The democratic essence of the common law


Let us examine what distinguishes the common law. Law in general consists in establishing and applying rules which coordinate social action. Civil law systems do this by consolidating the rules into a regularly updated legal code. Common law systems like ours rely more on judges to shape the law. The rules are subject to constant review and revision, as disputes are brought to court and require resolution.

It is tempting to say that civil law favors legal transparency and certainty, while common law embodies a spirit of argument and more inductive testing. Certainly, the common law retains some of its ascendant character – after all, litigants continue to set its wheels in motion. But the days when most English laws were common law are over. Rules now come from government and parliament and cover all aspects of life. There are islands in this sea of ​​positive law where common law still predominates. But its main activity is to give meaning to laws and regulations. The judges are trying to give a clear meaning to the new law. They also try to make it fair, by seeking consistency with an evolving body of principles, the content of which often owes more to previous statutes than to previous case law. Ignore the rowdy tabloids and justice obsessives. The common law is attentive to questions of constitutional balance and is particularly sensitive to democratic imperatives.

An integrated institution like the common law cannot be substituted inside or outside like a football player. Better to see it as inhabitant of complex and delicate ecosystems – social, political, commercial, ideological. You can’t just excise it without disturbing the rest. It is childish to think that one can keep the good sides of the old system (order, stability, continuity) and benefit from the advantages of the new one (transparency, efficiency) without incurring significant risks of degradation.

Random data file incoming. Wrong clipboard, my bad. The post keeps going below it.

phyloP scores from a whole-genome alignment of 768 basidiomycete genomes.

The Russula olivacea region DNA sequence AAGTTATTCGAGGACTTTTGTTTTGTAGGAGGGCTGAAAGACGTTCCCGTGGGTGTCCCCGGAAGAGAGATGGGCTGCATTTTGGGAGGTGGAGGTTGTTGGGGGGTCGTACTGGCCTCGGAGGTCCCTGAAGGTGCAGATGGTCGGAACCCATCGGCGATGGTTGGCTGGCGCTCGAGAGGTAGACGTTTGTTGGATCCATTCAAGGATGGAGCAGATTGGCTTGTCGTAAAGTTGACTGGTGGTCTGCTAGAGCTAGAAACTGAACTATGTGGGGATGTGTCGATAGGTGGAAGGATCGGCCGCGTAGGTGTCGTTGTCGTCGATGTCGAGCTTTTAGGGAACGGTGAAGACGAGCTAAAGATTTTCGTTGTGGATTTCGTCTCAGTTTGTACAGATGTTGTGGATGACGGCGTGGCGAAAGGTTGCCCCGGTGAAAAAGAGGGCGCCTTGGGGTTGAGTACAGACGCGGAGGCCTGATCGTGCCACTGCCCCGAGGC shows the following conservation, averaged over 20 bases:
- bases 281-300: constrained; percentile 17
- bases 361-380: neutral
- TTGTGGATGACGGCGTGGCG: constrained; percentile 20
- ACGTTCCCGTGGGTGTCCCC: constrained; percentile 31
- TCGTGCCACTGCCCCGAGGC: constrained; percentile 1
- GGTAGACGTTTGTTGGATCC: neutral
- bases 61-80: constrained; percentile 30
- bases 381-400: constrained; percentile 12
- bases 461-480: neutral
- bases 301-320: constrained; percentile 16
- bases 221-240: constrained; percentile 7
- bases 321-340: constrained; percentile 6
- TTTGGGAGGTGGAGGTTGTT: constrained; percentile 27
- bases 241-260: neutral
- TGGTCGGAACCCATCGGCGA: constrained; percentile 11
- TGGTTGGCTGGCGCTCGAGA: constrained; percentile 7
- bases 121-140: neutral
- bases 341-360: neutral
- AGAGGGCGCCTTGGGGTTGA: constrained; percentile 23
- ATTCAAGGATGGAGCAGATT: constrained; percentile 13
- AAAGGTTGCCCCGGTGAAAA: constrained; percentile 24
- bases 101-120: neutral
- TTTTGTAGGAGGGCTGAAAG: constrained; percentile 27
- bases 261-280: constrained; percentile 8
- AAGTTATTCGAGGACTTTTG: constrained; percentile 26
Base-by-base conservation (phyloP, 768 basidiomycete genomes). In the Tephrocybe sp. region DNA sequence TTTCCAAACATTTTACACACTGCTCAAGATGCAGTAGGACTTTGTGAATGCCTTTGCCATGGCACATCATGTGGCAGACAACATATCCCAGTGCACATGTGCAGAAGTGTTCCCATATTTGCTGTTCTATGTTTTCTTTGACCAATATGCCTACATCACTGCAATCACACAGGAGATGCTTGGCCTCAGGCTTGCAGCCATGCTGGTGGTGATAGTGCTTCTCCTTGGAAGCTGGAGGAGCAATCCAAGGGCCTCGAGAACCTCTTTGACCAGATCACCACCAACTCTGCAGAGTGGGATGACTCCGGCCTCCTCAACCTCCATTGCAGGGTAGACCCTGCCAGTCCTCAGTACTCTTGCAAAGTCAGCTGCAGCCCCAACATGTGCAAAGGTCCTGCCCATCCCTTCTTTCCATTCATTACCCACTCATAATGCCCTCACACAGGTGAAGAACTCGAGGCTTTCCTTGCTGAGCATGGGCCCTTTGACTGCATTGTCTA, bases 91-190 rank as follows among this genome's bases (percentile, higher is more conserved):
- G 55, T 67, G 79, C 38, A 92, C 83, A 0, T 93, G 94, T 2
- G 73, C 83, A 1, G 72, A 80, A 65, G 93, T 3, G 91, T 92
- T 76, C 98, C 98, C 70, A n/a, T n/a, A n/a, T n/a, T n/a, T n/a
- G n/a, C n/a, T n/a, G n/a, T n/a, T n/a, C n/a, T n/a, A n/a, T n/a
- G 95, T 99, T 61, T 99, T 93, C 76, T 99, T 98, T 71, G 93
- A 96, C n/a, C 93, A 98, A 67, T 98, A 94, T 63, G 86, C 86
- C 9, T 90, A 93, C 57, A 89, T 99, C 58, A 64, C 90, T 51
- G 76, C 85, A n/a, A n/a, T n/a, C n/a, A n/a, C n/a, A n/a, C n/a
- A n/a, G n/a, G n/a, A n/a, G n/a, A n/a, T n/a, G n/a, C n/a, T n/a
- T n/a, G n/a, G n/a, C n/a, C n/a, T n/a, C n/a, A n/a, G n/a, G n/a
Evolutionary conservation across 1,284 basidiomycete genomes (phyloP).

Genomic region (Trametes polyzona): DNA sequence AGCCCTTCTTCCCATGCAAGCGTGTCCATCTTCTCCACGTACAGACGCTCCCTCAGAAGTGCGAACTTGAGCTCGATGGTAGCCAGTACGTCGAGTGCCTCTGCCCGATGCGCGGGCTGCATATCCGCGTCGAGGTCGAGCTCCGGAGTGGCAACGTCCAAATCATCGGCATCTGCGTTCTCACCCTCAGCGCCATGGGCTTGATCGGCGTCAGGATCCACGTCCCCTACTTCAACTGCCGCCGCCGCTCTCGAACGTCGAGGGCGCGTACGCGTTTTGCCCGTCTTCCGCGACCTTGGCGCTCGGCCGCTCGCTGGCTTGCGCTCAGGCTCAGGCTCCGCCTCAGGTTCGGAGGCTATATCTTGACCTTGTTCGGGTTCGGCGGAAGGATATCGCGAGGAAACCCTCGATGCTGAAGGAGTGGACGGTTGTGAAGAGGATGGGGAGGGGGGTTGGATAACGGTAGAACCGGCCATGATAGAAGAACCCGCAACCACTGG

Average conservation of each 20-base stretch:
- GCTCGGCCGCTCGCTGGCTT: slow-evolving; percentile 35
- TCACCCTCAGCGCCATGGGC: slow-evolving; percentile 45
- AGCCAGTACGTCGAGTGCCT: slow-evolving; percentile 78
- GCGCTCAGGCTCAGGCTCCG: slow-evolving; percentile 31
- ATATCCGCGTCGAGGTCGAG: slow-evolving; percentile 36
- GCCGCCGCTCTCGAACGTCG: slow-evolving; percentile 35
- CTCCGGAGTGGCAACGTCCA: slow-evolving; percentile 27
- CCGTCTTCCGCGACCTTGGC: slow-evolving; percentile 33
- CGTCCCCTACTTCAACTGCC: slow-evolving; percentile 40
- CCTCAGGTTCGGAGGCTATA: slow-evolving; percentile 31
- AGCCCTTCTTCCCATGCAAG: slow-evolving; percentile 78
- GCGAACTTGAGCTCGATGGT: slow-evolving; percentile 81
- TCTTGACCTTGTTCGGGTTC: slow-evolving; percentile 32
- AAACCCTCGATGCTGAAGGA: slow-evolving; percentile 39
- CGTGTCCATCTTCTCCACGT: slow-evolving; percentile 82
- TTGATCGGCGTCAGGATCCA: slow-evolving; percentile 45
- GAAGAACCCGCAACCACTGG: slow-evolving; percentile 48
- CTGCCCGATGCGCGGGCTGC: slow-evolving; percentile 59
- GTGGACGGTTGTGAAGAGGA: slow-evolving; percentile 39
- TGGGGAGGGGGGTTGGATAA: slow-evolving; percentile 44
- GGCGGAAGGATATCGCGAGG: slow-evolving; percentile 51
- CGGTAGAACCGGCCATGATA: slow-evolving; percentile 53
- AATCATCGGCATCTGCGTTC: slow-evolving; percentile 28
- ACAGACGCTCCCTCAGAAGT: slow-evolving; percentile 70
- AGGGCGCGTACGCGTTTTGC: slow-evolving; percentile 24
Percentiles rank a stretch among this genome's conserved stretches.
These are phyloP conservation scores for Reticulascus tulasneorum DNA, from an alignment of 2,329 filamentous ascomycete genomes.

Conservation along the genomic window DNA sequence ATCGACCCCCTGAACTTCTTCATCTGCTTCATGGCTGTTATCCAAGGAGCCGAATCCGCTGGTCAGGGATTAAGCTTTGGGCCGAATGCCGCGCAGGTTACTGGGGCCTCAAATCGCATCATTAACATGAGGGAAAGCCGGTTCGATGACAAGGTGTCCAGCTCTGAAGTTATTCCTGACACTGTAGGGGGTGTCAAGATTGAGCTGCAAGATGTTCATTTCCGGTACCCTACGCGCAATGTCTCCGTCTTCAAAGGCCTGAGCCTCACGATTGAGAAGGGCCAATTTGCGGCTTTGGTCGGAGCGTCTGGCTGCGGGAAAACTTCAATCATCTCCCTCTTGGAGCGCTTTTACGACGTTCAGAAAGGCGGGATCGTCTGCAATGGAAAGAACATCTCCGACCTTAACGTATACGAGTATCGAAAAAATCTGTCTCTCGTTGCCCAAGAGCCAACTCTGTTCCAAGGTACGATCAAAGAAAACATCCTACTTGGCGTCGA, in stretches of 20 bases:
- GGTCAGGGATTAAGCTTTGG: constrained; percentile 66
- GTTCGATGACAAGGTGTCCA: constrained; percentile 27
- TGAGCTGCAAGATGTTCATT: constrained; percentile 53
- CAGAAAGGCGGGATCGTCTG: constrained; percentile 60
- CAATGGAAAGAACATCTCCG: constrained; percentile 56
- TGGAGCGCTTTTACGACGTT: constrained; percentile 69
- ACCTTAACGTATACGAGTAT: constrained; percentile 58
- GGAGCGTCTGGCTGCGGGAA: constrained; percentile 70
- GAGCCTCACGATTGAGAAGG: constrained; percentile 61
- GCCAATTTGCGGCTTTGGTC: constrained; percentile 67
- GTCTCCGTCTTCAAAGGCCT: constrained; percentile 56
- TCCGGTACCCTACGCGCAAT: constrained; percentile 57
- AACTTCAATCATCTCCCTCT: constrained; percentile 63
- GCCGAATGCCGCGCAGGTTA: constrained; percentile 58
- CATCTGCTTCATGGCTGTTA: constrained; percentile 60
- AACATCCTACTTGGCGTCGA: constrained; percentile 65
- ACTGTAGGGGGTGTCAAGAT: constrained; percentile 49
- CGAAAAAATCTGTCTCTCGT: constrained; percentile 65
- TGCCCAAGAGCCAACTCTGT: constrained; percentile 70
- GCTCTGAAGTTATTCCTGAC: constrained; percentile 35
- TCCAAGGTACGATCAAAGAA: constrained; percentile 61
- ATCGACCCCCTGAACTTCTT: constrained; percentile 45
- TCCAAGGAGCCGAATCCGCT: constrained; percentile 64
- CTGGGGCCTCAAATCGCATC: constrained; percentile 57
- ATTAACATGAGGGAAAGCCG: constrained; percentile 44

Explaining the difficulty of replacing the common law is not the same as giving reasons for valuing it. What is there to love? I like its grainy structure. The way he digs into the details. And the way he builds a big picture from those details. What you get is a collective attempt to compile a kaleidoscopic account of how social life should be ordered based on how a myriad of conflict cases have already been resolved.

I like its discursive quality. It engenders an ongoing debate on justice, both principled and intensely practical. In this sense, it is faithful to what is best in law: the attempt to resolve conflicts not by force but by resorting to reason.

I love his humanity. While her job is to help specify the rules, the individual never gives up completely – she, after all, carries the case. For me, there is a parallel here to what David Hume has called the “perpetual bowel struggle” between authority and freedom that characterizes all government, especially in societies that aspire to freedom. This has its clearest expression in public law, where the ability to demand justification for the imposition of state power over me is a valuable feature of our legal-political landscape.

Finally, I like his story. Not necessarily for what he did or what was done on his behalf – on this point I am as in conflict as anyone. But I do appreciate that reverence for the common law, the fact that its roots are intimately linked to our other social and political structures, makes it easier for us to believe that we have the rights and status due to legal subjects by right of law. birth or by descent and not only to the gift of the government.

This article appears in Prospect’s new legal report in partnership with the Bingham Center for the Rule of Law, Jones Day and the City of London Corporation

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